Interesting, a recent study by Prof. Peng Hou and colleagues at the First Affiliated Hospital of Xi'an Jiaotong University in China, highlights unknown epigenetic mechanisms, involved in the tumorigenesis of B-RAF(V600E)-driven cancer (5). Prof. Hou showed the connection between B-RAF(V600E) mutation and the trimethylation of the histone, H3K27. This histone is known for shutting down transcription and, thereby, for participating in the control of gene expression patterns. H3K27 is tri-methylated (H3K27me3) on lysine in position 27 from the Enhancer of Zeste (EZH) 2 methyl-transferase, a component of the polycomb repressive complex 2 (PRC2). EZH2 is responsible for the repression of many genes involved in development, cell differentiation and cancer, by the epigenetic maintenance of the H3K27me3 repressive chromatin mark.

The investigators explored if the B-RAF(V600E) signaling was associated with the H3K27me3 epigenetic modification. To this end, they generated NIH3T3 cells expressing human B-RAF(V600E) and B-RAF wild-type, by transfecting them with vector containing the mutated and the wild-type B-RAF human gene, respectively and with the empty vector as experimental control. They observed that the NIH3T3 cells carrying B-RAF mutation showed an increase of Erk1/2 phosphorylation compared to the NIH3T3 B-RAFwt and to experimental control, as expected, being B-RAF(V600E), involved in the constitutive activation of MAPK signaling pathway. Interestingly, they observed in the NIH3T3 B-RAF(V600E) a significant increase in the level of H3K27me3 compared to the B-RAFwt and to experimental control, suggesting that the involvement of activated MAPK signaling in the H3K27me3 epigenetic modification. Same results were also obtained in human cancer cell lines, carrying B-RAF(V600E) mutation, derived from melanoma and papillary thyroid cancer.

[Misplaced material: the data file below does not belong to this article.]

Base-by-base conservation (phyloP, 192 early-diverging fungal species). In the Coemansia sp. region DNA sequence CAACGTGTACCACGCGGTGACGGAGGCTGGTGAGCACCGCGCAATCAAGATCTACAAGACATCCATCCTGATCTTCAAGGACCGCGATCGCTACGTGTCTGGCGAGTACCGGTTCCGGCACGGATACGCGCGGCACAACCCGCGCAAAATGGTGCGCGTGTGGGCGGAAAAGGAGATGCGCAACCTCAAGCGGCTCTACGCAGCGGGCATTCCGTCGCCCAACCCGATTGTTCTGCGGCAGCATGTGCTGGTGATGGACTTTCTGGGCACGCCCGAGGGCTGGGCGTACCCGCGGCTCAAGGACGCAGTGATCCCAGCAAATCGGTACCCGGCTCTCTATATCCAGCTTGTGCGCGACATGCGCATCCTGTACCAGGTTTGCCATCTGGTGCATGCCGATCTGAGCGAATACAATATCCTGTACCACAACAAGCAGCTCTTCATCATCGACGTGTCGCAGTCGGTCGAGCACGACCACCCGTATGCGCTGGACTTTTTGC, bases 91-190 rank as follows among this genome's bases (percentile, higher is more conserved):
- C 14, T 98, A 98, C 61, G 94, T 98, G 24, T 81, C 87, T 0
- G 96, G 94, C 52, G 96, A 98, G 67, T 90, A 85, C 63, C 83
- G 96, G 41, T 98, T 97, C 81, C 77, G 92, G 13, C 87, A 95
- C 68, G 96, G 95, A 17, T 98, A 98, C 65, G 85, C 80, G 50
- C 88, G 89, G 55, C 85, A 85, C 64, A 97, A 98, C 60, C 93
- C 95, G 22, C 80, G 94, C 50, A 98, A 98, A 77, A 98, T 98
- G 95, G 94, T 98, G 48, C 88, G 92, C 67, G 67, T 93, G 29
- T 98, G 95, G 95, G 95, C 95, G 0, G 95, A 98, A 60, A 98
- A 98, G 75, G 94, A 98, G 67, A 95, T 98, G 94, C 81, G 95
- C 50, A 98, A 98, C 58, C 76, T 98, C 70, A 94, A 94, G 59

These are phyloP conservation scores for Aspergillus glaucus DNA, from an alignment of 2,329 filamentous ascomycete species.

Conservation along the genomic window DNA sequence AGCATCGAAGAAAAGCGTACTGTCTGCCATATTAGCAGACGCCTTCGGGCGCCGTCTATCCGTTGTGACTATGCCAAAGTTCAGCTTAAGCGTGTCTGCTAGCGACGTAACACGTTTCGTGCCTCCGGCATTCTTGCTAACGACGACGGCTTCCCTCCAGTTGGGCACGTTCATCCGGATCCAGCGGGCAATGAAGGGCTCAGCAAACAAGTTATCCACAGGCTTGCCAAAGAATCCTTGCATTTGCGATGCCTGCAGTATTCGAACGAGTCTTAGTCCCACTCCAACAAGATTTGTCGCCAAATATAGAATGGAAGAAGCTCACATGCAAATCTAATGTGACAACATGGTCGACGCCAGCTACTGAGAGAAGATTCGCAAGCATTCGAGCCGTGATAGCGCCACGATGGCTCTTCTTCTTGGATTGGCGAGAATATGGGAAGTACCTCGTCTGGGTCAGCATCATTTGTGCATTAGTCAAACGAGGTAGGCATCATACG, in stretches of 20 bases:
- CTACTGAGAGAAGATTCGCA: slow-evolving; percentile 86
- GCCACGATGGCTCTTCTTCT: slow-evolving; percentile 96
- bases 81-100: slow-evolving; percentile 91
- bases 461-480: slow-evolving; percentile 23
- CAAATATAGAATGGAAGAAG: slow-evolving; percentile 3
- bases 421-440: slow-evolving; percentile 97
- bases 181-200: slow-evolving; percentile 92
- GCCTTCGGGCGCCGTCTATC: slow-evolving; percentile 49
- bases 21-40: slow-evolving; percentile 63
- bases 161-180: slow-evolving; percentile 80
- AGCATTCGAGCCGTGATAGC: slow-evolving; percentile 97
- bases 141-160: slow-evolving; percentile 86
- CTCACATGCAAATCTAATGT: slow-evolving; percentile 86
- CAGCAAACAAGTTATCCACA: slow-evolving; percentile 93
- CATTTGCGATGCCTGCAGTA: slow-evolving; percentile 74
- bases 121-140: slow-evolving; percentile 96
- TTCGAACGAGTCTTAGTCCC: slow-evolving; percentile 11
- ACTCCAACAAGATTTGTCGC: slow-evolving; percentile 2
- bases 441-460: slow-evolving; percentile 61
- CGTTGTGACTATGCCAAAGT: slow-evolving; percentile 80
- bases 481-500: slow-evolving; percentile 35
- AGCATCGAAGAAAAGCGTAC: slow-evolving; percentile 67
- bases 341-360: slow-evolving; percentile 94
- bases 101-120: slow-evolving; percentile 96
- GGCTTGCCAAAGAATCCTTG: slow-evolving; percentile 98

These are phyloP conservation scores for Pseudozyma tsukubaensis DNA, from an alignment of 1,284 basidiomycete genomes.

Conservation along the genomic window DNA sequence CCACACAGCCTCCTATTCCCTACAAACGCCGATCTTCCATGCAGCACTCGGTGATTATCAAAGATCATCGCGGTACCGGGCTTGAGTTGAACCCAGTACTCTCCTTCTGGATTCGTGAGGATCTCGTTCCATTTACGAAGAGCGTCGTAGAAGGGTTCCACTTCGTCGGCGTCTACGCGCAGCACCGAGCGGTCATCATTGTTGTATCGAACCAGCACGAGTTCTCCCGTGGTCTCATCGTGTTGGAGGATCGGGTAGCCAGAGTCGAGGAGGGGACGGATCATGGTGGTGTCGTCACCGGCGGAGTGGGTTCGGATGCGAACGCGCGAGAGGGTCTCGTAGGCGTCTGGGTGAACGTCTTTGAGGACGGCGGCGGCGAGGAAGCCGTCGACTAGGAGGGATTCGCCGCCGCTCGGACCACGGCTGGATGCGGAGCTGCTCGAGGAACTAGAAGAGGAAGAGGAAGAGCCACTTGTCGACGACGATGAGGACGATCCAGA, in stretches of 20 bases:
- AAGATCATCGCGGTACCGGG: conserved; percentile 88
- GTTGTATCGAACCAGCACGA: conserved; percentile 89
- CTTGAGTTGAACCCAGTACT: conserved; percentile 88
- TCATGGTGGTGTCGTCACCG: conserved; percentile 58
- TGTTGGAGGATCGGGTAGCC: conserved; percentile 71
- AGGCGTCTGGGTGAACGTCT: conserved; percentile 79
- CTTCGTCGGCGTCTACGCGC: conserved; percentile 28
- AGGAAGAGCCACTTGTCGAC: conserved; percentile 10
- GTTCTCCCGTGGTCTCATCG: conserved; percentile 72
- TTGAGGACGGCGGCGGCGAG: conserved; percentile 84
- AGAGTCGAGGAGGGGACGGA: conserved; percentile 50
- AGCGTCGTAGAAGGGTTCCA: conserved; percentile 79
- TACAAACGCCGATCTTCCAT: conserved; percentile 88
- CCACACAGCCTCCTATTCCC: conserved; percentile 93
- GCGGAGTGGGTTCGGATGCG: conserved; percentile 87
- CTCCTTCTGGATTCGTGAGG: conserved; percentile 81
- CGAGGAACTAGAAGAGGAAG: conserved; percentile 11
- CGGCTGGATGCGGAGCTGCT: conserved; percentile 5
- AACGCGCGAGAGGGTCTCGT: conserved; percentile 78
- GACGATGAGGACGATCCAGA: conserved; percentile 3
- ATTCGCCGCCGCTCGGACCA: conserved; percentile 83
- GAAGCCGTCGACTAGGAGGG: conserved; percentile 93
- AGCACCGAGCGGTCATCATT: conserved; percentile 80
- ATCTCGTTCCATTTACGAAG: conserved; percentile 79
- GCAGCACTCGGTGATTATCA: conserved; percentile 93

Furthermore, Prof. Hou and colleagues explored the H3K27me3-enriched targets in the NIH3T3 cells carrying B-RAF mutation and compared them to the ones obtained from the NIH3T3 B-RAFwt cells, by performing ChIP-Seq experiments. At the same time, they performed gene expression analysis in both the cell lines (NIH3T3 B-RAF(V600E) and NIH3T3 B-RAFwt) and integrated these gene expression data with the ChIP-Seq results. They found that 150 down-regulated genes exhibited higher enrichments of H3K27me3 around the transcriptional start site (TSS) regions in the NIH3T3 cells carrying B-RAF mutation versus the NIH3T3 B-RAFwt cells, further supporting the shutting down transcription role of H3K27me3.

These data were validated 'in vitro', by ChIP-qPCR and qRT-PCR, choosing randomly 8 genes among the 150 identified. They were also validated 'in vivo'. In particular, they used an 'in vivo' system consisting of transgenic mouse lines (TPO-Cre and B-RAFCA), able to develop papillary thyroid cancer carrying B-RAF(V600E) mutation. In order to further confirm the role of B-RAF (V600E) in the regulation of these genes, the mice were treated with B-RAF inhibitors alone or in combination with MEK-inhibitors, and in both cases the investigators found that the expression of these downregulated genes was restored. Thus, these findings supported the role of the B-RAF signaling in the silencing of some genes, during the tumor progression, by H3K27me3 epigenetic modification.